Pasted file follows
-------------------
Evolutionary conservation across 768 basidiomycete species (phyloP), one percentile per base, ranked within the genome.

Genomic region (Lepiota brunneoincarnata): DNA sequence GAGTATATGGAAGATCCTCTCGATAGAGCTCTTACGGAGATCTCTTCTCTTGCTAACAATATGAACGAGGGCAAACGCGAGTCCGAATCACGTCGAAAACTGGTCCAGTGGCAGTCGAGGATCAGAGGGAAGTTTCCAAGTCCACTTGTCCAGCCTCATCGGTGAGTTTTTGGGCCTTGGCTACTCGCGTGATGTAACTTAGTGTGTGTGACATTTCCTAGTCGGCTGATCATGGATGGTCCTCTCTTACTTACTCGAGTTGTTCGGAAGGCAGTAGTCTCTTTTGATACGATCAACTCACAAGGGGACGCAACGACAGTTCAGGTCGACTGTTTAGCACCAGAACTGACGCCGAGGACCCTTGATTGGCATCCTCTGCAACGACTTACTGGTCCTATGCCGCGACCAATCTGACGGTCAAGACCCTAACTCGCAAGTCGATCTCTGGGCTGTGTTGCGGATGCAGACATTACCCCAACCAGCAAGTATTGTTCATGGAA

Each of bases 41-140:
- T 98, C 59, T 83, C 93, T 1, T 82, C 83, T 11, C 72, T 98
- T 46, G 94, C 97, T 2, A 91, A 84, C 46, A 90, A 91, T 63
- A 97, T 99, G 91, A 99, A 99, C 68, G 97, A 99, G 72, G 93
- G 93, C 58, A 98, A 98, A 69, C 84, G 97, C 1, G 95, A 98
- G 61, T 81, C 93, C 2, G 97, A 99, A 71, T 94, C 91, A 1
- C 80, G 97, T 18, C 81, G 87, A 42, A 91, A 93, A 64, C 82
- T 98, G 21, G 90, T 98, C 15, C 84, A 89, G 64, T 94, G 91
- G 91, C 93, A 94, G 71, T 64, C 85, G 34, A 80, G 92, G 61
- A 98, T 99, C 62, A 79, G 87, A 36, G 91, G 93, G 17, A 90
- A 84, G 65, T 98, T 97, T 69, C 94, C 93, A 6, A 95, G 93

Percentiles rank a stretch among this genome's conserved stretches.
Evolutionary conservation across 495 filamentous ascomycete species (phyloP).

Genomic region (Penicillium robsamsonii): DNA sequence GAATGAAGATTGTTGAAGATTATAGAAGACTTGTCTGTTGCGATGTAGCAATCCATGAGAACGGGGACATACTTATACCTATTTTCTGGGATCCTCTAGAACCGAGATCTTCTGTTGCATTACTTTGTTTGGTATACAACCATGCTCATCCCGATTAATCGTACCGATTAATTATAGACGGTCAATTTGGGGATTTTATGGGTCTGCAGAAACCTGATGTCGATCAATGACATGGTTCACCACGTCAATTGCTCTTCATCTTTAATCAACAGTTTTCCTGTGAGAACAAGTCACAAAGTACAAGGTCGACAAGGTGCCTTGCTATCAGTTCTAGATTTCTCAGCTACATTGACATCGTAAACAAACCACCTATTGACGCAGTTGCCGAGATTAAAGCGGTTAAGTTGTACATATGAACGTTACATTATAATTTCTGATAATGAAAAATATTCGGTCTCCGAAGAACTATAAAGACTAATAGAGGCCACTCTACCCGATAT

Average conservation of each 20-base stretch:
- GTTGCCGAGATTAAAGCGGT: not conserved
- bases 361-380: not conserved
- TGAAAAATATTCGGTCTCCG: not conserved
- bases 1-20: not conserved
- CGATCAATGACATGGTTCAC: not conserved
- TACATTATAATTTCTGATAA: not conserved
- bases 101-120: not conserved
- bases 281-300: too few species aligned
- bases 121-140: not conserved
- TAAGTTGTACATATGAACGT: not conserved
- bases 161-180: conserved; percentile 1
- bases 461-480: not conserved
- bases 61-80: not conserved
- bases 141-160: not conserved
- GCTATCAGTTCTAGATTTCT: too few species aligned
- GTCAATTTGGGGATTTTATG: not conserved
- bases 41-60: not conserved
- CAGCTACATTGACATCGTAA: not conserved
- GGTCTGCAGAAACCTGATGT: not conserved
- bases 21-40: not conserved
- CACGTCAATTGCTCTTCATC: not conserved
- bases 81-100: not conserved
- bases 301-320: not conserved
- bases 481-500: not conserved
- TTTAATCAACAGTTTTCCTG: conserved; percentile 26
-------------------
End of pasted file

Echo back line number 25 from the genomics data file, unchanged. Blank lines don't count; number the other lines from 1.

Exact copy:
- bases 281-300: too few species aligned